What: All Issues : Government Checks on Corporate Power : Banks/Credit Card Companies : S. 1920. Bankruptcy Extension and Overhaul/Vote to Recommit to Committee Bankruptcy Reform Legislation with Instructions to Strengthen Bankruptcy Protections for Active and Former U.S. Military Personnel and Their Families.
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S. 1920. Bankruptcy Extension and Overhaul/Vote to Recommit to Committee Bankruptcy Reform Legislation with Instructions to Strengthen Bankruptcy Protections for Active and Former U.S. Military Personnel and Their Families.
house Roll Call 9     Jan 28, 2004
Y = Conservative
N = Progressive
Winning Side:
Conservative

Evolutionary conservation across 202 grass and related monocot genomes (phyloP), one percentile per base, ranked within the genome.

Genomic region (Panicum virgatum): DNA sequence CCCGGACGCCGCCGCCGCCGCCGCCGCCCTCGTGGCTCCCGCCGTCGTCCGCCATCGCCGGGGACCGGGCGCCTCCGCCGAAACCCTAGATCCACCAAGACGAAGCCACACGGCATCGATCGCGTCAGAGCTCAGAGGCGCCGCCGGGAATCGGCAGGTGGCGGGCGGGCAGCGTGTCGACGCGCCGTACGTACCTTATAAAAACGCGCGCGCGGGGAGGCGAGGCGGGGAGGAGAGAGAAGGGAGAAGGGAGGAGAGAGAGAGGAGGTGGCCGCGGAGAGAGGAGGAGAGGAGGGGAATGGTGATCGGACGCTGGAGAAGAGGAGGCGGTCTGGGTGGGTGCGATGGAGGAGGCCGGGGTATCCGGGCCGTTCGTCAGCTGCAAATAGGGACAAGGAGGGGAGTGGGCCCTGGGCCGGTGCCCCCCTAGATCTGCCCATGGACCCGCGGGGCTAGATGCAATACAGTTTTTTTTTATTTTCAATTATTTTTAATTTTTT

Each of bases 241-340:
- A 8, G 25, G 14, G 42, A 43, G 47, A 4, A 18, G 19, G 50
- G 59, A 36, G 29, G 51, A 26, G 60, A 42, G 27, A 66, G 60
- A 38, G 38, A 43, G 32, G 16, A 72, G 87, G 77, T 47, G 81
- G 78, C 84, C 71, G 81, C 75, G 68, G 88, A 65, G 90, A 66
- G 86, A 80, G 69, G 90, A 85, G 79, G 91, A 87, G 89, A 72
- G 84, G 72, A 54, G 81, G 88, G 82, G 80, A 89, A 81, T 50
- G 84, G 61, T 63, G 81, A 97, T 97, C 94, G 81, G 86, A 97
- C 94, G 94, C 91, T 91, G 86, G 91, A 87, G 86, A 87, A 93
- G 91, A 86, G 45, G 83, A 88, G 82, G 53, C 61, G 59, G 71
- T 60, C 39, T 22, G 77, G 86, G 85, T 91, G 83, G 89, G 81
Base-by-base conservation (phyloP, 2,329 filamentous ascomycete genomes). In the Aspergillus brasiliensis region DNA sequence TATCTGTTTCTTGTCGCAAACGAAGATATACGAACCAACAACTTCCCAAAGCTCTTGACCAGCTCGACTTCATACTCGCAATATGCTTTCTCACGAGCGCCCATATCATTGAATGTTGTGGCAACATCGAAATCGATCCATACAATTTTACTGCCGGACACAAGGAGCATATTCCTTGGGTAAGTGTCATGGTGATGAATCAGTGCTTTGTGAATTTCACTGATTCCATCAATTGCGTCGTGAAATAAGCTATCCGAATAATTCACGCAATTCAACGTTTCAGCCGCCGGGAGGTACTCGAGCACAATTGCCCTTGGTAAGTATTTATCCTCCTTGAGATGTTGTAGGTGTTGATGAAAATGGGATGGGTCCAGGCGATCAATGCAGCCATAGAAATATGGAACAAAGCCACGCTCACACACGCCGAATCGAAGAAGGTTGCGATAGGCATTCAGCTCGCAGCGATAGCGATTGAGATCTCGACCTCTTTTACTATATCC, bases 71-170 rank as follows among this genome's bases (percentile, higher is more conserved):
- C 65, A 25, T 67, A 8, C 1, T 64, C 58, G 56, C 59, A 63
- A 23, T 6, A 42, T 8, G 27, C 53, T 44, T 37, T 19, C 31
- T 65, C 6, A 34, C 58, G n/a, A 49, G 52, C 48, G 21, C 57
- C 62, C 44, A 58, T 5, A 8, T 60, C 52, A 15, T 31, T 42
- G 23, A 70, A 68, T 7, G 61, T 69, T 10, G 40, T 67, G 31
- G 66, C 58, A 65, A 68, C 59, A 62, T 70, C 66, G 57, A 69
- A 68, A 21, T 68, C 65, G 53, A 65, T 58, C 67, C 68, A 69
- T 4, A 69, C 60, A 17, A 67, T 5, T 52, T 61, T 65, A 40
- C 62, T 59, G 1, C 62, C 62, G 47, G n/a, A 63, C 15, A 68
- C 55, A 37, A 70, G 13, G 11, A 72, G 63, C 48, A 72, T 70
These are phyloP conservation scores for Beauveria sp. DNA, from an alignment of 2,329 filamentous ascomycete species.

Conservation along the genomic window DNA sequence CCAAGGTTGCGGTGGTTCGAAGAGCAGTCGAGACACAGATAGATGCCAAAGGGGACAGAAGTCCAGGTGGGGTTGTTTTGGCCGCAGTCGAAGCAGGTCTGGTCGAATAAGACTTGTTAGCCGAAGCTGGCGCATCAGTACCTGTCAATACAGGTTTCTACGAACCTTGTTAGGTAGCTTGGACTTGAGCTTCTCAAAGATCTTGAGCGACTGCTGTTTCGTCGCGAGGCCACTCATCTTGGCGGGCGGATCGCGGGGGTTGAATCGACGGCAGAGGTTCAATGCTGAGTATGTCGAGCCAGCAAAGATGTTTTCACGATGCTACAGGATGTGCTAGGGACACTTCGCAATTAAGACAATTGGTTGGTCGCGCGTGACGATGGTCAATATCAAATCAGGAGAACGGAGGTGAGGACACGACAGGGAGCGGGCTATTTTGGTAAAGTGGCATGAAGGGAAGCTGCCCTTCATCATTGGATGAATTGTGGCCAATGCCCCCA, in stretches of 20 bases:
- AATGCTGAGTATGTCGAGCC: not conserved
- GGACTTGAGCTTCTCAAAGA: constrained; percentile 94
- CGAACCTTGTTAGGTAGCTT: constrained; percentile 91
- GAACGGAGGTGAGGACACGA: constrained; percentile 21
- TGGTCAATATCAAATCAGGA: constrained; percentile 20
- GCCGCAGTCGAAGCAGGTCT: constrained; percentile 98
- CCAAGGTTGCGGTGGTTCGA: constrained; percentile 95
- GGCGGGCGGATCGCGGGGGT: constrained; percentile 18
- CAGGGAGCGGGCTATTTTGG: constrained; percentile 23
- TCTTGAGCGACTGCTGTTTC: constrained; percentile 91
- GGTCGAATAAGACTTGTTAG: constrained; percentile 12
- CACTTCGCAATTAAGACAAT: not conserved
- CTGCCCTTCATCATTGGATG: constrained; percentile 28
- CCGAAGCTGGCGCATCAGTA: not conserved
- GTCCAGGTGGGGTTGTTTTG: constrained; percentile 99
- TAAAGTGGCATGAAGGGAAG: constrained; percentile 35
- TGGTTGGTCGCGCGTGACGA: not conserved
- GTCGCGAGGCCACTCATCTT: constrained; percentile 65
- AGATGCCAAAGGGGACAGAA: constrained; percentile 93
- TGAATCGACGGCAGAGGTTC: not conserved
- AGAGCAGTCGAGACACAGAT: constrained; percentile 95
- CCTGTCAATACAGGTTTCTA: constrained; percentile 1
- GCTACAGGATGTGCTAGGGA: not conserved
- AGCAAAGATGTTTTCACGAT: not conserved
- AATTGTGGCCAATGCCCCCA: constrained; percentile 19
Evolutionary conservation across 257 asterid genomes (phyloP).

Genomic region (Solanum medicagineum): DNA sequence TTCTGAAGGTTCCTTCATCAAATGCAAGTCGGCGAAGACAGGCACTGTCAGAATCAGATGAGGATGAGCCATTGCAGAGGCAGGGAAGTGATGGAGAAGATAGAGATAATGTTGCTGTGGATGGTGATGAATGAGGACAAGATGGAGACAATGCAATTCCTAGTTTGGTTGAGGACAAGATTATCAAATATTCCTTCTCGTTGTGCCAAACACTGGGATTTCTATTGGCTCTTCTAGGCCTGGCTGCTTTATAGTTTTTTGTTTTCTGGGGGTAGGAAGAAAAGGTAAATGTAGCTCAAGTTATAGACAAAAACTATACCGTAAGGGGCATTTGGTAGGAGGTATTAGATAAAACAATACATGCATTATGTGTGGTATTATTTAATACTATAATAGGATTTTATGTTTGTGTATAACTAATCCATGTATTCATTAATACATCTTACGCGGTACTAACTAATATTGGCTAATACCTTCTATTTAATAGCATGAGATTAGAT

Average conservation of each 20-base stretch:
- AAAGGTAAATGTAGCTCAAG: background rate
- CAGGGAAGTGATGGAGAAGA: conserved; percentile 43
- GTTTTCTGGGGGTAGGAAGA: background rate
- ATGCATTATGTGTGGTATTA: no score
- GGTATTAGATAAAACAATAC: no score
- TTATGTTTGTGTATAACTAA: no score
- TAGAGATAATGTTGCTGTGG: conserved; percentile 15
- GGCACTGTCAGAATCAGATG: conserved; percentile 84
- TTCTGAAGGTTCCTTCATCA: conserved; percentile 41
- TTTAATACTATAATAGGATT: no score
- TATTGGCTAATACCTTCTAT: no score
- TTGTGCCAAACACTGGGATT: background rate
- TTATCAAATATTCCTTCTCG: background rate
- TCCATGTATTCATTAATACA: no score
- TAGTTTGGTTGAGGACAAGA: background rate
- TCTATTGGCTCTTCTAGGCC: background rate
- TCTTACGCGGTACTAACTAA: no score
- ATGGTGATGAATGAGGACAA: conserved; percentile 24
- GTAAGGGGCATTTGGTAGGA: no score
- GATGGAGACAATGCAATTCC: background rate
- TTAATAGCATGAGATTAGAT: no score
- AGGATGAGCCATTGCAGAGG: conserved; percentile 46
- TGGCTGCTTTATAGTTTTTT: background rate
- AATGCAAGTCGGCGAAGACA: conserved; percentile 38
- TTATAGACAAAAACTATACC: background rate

The subject of this vote was a motion to recommit to committee a Republican-drafted bankruptcy reform bill with instructions to increase bankruptcy protections for active and former military personnel and their families. If successful, the motion to recommit would have required the legislation to be sent back to committee and amended in accordance with the aforementioned instructions. Progressives supported the motion to recommit as a way to protect military families from financial hardship caused by military service. Since the 9/11 attacks 350,000 National guard soldiers and reservists have been called to active duty, often to the detriment of family finances. Many of those ostensibly part-time soldiers, Progressives noted, were required to leave higher-paying jobs in order to serve their country. To make financial matters worse for those families, the Pentagon extended by a year or more the tours of duty for many part-time soldiers. In the view of Progressives, the underlying bankruptcy legislation should include better protections against financial hardship among current and former U.S. military personnel and their families. Conservatives voted in opposition to the motion to recommit and argued that the instructions to amend the bankruptcy legislation contained in the motion to recommit would have allowed wealthy veterans to qualify for additional bankruptcy protections which they did not need. During floor debate on the issue, Congressman Sensenbrenner (R-WI) argued that wealthy veterans such as Senator John Kerry (D-MA) should not be afforded the same bankruptcy protections as are veterans of more modest means. On a party line vote of 170-198, the motion to recommit was struck down and the underlying bankruptcy legislation was allowed to proceed to a final vote.

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